Federal safety officials have stopped recommending removal of all electrical wiring in homes with problem drywall, a change in the safety protocol that could reduce the cost of remediation for many homes.
The U.S. Consumer Product Safety Commission (CPSC) and the U.S. Department of Housing and Urban Development (HUD) issued an updated remediation protocol for homes with problem drywall after a new study found no evidence of a safety hazard to home electrical systems.
Last spring, federal safety officials advised homeowners with problem drywall made in China to completely remove the tainted product and replace all electrical components and wiring, gas service piping, fire suppression sprinkler systems, smoke alarms and carbon monoxide alarms.
The latest study, conducted on behalf of CPSC by Sandia National Laboratories in New Mexico, simulated long-term exposure of wiring and other electrical components to hydrogen sulfide gas, which is associated with problem drywall. After simulating more than 40 years of corrosive conditions that could exist in problem drywall homes, Sandia staff did not observe any acute or long-term electrical safety events, such as smoking or fire. Corrosion and blackening of the exposed electrical components did occur and was observed to be consistent with the characteristic corrosion reported to CPSC by thousands of consumers.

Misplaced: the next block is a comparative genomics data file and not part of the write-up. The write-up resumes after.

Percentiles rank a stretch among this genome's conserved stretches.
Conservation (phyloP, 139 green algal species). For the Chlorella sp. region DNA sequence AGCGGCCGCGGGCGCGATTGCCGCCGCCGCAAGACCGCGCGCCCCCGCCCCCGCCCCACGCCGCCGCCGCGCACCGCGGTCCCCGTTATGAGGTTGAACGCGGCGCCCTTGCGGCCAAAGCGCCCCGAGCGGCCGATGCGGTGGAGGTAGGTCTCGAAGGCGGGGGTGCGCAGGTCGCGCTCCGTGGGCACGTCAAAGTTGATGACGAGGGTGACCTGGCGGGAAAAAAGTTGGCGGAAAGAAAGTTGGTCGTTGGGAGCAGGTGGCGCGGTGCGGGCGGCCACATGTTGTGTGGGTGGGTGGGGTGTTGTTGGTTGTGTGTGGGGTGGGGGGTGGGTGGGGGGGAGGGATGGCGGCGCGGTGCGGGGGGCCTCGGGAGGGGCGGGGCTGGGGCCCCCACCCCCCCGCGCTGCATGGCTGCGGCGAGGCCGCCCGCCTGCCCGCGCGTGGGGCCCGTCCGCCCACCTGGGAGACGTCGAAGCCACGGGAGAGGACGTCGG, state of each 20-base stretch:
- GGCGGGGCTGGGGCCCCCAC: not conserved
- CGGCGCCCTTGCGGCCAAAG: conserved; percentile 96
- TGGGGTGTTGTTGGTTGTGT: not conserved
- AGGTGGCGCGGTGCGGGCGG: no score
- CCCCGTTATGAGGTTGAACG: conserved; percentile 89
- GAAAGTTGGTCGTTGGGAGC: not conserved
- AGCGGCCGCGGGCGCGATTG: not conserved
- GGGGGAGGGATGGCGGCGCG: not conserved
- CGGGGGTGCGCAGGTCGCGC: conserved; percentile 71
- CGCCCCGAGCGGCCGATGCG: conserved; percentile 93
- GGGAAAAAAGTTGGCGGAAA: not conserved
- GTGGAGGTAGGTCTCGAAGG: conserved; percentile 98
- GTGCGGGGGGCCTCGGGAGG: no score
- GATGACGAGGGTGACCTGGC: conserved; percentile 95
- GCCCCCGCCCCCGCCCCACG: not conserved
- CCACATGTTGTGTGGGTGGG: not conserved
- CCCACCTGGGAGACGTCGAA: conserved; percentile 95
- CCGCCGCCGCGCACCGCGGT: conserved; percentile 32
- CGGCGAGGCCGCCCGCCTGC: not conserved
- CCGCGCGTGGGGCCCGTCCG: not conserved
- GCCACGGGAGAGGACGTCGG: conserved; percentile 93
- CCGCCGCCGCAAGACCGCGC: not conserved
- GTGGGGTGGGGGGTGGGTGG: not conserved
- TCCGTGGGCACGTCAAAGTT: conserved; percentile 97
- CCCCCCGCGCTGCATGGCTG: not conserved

Based on this study, federal officials have concluded that long-term exposure of wiring and other electrical components to hydrogen sulfide gases does not indicate a safety hazard to a home’s electrical systems.
With this change, the remediation guidance for homes with problem drywall still calls for the replacement of all:
- problem drywall;
- fire safety alarm devices, including smoke and carbon monoxide alarms;
- electrical distribution components, including receptacles, switches and circuit breakers; and
- gas service piping and fire suppression sprinkler systems.
Officials also issued a bulletin that broadens the range of installation years of affected homes to include homes where drywall was installed as late as 2009. The drywall installed in 2009 had been previously imported during the years 2006-2007 and does not represent any new importation of problem drywall.
Thus far, most drywall manufacturers in China have refused to reimburse homeowners for their damage and repairs, despite pressure from the U.S. One Chinese company is participating in a program with 300 homeowners.
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